Michael McDonagh’s The Guard stole the crown, garnering rave reviews and the much coveted SFF Audience Award in 2011. I sat in the vast open-air cinema with 4,0000 others as they laughed uproariously from beginning to end of Brendan Gleeson’s performance. They got it, all of it. It’s true what they say Irish and Bosnians, I might say Celts and Balkanites, share a similar mentality and dark humour.
This year, the 25th anniversary saw British musician and artist PJ Harvey as the subject of A Dog Called Money, a mongrel mix of music documentary, war-zone travelogue and multimedia art project directed by Irish photojournalist turned filmmaker Seamus Murphy.
Again it was the line at the beginning of the film about Kabul cinemas being a place where you could pay for your ticket with bullets that struck a deep cord in Sarajevo during this journey of a film from Kosovo to Kabul and back to Washington.
But now back to Michael and the gesticulating Sarajevo throng. Apparently, in the bar scene from Quentin Tarantino’s Inglorious Basterds, Fassbender plays a British agent disguised as a German officer who is exposed as an imposter when he orders three whiskeys with his index, middle and ring finger – the British way – instead of his thumb, index and middle finger – the German method.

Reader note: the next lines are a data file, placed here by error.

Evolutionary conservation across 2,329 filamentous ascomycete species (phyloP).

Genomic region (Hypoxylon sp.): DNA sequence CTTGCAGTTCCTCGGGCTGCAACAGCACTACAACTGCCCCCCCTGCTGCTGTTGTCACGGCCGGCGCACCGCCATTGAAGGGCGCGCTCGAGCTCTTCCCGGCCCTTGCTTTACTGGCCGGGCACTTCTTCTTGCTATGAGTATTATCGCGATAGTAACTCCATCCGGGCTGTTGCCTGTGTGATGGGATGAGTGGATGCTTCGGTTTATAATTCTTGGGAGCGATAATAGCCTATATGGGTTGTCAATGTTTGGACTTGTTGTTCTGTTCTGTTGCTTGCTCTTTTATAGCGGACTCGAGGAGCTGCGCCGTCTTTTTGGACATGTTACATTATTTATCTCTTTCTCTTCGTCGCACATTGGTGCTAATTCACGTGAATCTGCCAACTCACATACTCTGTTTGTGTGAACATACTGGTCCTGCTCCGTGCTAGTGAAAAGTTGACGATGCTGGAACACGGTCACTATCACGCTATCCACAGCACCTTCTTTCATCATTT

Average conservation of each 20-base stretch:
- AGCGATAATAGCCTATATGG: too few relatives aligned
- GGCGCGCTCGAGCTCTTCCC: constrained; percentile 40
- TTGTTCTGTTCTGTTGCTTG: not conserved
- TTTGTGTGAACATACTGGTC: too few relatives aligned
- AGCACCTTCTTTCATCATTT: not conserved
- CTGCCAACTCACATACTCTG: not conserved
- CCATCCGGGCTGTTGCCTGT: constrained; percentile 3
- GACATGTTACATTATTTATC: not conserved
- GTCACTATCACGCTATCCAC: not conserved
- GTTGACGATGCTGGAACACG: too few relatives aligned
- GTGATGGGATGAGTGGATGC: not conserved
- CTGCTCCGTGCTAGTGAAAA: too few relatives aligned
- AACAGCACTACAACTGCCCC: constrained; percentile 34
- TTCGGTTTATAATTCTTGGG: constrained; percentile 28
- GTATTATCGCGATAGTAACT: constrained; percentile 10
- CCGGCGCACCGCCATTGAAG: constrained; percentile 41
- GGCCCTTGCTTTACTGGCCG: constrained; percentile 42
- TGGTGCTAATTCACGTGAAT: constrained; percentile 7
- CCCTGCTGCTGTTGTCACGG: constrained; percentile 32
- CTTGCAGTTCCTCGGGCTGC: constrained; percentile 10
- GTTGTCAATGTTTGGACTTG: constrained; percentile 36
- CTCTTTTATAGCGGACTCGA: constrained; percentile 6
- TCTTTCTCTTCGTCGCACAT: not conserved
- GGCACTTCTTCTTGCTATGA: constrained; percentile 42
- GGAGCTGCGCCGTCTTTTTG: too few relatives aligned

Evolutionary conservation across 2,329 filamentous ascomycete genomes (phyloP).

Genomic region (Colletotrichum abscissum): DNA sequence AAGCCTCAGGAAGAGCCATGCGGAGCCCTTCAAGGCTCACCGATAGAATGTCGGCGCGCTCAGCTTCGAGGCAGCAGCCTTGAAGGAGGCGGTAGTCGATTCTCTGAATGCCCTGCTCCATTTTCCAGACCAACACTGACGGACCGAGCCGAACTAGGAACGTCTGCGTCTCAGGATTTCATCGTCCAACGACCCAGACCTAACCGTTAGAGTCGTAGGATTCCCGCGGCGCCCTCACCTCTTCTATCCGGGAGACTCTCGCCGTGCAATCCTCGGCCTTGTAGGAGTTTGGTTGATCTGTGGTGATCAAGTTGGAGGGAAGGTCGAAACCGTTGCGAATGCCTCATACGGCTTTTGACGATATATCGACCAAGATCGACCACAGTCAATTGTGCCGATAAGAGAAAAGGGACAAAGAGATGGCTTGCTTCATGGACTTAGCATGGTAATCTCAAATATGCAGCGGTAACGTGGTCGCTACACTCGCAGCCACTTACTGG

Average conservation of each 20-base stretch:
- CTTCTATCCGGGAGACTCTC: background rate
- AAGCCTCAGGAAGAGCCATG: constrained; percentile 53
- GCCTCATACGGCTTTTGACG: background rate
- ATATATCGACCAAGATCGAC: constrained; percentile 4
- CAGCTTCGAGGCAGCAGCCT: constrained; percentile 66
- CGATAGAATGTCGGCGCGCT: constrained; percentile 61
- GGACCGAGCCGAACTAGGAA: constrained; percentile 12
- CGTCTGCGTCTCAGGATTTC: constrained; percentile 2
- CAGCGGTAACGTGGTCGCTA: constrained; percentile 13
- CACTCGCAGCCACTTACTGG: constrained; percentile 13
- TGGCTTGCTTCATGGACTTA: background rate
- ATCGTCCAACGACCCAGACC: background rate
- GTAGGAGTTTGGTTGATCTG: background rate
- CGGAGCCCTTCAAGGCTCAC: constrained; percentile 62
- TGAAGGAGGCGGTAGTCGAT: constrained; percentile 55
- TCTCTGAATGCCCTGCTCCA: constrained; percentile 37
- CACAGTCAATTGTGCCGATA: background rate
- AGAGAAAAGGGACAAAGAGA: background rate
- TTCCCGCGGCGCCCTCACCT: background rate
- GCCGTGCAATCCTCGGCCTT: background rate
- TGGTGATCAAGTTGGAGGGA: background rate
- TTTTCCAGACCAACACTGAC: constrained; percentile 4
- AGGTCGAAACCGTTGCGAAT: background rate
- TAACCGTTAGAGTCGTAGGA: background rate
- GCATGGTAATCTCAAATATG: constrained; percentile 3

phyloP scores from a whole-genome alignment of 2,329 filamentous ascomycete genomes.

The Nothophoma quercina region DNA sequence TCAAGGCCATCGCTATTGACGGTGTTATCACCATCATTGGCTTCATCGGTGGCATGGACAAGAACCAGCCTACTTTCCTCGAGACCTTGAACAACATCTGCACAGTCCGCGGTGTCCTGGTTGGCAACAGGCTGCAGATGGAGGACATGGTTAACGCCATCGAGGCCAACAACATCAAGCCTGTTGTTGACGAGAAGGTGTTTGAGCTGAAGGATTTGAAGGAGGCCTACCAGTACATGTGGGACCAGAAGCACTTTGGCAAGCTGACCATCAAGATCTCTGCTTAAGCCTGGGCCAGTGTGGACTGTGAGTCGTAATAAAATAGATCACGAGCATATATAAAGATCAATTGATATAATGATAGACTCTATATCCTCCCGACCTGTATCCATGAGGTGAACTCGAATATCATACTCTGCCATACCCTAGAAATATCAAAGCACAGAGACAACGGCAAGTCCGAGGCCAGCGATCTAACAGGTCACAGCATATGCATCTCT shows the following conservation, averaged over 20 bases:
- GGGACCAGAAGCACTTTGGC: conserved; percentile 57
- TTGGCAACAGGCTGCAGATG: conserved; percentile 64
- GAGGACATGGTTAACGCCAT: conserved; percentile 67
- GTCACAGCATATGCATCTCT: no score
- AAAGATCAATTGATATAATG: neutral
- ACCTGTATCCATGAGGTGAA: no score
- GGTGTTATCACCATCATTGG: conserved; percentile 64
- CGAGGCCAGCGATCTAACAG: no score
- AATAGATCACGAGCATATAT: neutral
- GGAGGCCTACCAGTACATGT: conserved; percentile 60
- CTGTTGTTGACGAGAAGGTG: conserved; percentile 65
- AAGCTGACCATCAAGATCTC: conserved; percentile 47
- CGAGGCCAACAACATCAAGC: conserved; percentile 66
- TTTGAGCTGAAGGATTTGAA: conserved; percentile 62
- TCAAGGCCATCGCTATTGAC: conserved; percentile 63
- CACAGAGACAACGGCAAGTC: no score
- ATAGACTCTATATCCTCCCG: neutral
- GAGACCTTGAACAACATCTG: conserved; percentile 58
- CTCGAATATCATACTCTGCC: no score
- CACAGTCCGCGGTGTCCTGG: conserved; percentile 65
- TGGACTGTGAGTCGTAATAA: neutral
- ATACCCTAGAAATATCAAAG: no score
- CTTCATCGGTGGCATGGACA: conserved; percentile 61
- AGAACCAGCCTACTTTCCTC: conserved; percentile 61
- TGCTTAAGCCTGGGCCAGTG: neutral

The deep irony, not lost on Fassbender’s newly acquired Sarajevan fan base, was that ordering anything with the “German three fingers” is absolutely verboten in Sarajevo since the war, because the German form also happens to be the Serb form signifying the Orthodox Holy Trinity often seen being used by leery/defiant Serb combatants waving from tanks or burnt out buildings at “foreign” TV crews during the break up of Yugoslavia.
You might think from this description that the festival is all symbols and stars, but nothing could be further from the truth. So informal is the whole thing that you can, if you put your mind to it, get tickets for literally any event, red carpet or otherwise.
You could just as easily end up having coffee with the extraordinary Macedonian director Teona Strugar Mitevska chatting about her 2019 award winning new film God Exist and Her Name is Petrunija or the shy and brilliant David O’Reilly, who screened RGB XYZ here.
Those so-called stars are fully aware of the their power and how fleeting it is. As Bono said while being interviewed here, “celebrity is ridiculous but it’s currency and gives you the spotlight . . . I can talk about bullshit or the things that matter and I talk about what matters.
“Places where there is tension, there is great art. In the Sarajevo Film Festival art is not just ornamental, it is a means of communicating the struggles of the human spirit absurd and ridiculous as these stories may be”. Happy 25th Birthday Sarajevo Film festival and see you next year.